The hard cap prevents further upward movement by placing a hard ceiling at 5 above the Low Index.
The soft cap and hard cap procedures only start to take effect once a player has at least 20 acceptable scores in their scoring record.
RULE 5.9: SUBMISSION OF AN EXCEPTIONAL SCORE
A Score Differential which is 7.0 strokes or more BETTER (LOWER) than the player’s Handicap Index at the time the round was played.
Score can be from ANY format of play, competitive or general play. (C9 and Penalty games also included)
When a player submits an exceptional score, the handicap formula applies an additional adjustment to the player’s updated Handicap Index – according to the table.
This adjustment is in addition to any reduction caused within the 8/20 calculation.
• If an additional Exceptional Score Differential is submitted after this, which is 7 or less than Handicap index
• This leads to a further -1 adjustment to all 20 previous score differentials, which can overlap with previous adjustments
• So, the effect of multiple exceptional scores is cumulative
RULE 6: COURSE HANDICAP
The NEW COURSE HANDICAP FORMULA IS :
(HANDICAP INDEX x SLOPE / 113) + (COURSE RATING – PAR) = COURSE HANDICAP
This your course handicap that you play off for a round at a specific golf course off a specific TEE according to the Slope rating, Course Rating and PAR of that TEE at that golf course.
RULE 7: COMMITTEE ACTIONS
Principle of the Rule:
The Clubs Handicap Committee plays a vital role in the successful administration of a player’s Handicap Index and is equipped with tools to intervene when the calculated Handicap Index is no longer reflective of the player’s golfing ability.
Used appropriately, these tools are designed to ensure that players are treated fairly and consistently from golf club to golf club.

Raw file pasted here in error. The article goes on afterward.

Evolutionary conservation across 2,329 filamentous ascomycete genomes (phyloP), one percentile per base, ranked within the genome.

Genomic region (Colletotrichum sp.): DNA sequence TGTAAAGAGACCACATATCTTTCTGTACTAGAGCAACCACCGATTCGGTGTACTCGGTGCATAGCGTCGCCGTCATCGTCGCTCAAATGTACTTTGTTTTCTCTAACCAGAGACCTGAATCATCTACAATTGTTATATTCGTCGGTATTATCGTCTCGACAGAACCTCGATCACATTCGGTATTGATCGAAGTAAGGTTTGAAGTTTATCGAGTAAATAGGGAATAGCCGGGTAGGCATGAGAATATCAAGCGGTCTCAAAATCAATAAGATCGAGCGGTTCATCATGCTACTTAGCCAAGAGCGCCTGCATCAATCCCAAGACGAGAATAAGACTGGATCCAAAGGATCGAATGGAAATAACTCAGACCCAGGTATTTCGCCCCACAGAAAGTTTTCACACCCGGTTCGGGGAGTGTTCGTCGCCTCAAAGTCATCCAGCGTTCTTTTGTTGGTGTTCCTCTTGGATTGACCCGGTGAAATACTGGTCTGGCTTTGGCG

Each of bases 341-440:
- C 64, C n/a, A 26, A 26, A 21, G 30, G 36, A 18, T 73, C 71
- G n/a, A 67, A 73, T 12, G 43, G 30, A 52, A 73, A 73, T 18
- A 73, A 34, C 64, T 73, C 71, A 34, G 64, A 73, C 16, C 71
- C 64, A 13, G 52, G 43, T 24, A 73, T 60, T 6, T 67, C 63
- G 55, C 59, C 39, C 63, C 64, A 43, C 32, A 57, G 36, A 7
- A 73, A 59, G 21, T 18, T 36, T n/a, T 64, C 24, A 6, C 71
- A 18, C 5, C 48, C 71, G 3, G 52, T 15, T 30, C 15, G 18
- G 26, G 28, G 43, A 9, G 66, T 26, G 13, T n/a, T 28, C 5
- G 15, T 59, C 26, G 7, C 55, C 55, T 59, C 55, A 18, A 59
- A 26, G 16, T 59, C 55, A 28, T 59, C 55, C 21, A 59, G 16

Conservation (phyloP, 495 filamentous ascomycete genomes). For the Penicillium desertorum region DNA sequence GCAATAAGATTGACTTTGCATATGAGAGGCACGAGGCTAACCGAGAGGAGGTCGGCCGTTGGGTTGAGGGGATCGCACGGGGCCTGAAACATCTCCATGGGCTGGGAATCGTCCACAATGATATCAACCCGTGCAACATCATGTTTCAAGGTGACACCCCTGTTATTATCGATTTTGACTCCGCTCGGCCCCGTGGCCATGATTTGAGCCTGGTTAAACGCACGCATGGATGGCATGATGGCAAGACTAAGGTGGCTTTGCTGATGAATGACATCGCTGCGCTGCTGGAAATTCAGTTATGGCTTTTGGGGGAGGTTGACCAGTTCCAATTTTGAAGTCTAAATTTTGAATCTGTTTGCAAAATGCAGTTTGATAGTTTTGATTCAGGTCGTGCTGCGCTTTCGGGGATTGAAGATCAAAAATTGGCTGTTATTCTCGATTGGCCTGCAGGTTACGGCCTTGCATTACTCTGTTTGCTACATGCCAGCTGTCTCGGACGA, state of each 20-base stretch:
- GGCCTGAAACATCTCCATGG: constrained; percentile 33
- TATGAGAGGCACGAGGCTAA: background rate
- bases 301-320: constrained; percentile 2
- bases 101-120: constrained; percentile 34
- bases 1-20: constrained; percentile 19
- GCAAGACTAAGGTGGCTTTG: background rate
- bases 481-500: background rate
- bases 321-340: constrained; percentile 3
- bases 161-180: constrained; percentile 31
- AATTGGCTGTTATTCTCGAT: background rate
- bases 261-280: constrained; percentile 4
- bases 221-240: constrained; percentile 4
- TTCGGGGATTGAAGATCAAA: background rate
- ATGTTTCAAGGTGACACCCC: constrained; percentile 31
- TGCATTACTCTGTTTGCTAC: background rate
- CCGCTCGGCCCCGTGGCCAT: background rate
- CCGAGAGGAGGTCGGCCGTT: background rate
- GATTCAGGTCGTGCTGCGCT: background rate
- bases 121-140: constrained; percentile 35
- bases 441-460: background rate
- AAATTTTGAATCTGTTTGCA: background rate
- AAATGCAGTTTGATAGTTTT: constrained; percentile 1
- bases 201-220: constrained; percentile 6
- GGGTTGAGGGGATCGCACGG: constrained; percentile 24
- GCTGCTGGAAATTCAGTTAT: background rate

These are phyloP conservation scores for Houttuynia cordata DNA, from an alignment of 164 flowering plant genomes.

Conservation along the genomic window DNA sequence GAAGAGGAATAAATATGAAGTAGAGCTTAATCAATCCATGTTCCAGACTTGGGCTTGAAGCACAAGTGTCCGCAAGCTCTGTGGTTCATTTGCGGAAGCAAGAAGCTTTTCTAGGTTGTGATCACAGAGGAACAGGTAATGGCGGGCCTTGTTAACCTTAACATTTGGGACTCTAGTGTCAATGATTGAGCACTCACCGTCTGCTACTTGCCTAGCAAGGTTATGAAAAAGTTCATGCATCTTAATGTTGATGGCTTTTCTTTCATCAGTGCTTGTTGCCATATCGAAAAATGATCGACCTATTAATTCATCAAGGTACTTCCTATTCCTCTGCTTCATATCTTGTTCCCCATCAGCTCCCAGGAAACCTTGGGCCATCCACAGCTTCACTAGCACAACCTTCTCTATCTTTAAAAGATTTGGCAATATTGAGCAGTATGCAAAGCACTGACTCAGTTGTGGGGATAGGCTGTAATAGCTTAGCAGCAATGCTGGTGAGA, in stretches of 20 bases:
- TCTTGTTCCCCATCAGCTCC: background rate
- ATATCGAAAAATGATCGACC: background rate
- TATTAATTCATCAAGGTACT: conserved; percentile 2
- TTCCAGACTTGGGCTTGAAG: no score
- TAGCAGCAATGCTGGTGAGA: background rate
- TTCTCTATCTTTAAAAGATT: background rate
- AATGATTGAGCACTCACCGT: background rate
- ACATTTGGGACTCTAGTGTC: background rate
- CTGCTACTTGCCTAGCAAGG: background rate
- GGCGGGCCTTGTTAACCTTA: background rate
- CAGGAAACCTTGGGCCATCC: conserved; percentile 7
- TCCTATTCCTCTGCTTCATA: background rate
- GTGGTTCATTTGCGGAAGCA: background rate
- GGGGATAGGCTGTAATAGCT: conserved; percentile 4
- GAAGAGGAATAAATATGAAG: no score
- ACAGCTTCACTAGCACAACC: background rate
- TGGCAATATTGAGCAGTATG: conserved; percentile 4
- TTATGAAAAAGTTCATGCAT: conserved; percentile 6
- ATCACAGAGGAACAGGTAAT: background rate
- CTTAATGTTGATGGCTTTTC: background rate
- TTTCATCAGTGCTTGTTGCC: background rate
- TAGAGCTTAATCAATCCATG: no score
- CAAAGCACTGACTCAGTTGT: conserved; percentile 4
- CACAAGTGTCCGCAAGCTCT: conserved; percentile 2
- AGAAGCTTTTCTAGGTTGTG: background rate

The Committee in charge of the competition also plays an important role in setting appropriate Terms of the Competition for all participating players.
APPENDIX A : Player Responsibilities
To comply with the requirements of the Rules of Handicapping, a player is expected to:
(i) Act with integrity by following the Rules of Handicapping and to refrain from using, or circumventing, the Rules of Handicapping for the purpose of gaining an unfair advantage.
(ii) Have only one Handicap Index from a single scoring record, which is managed by the player’s home club in accordance with the Rules of Handicapping.
Note: This Handicap Index will apply elsewhere, including at all other golf clubs of which the player is a member.
(iii) Ensure each golf club of which they are a member knows the details of: All other golf clubs that they are a member of, and which golf club that they have designated to be their home club.
(iv) Ensure that, prior to playing a round in an authorised format of play, they:
a) Know their current Handicap Index,
b) Inform the Handicap Committee or the Committee in charge of the competition of any discrepancies with their Handicap Index and provide details of any outstanding scores yet to be submitted or posted to their scoring record,
c) Know the holes where handicap strokes are to be given or received, and
d)Record their correct handicap on the scorecard in a stroke-play competition.
(v) Attempt to make the best score possible at each hole.
(vi) Where applicable, ensure all acceptable scores are submitted for handicap purposes, including scores from outside the player’s home jurisdiction. Acceptable scores should be submitted:
a) Before 10pm on the day of play, and
b) In the correct chronological order
(vii) Submit acceptable scores to provide reasonable evidence of their demonstrated ability
(viii) Provide any new golf club with the full details of their previous playing history, Handicap Index held, memberships and any other information relevant to their golfing ability.
(ix) Play by the Rules of Golf.
(x) Certify the scores of fellow players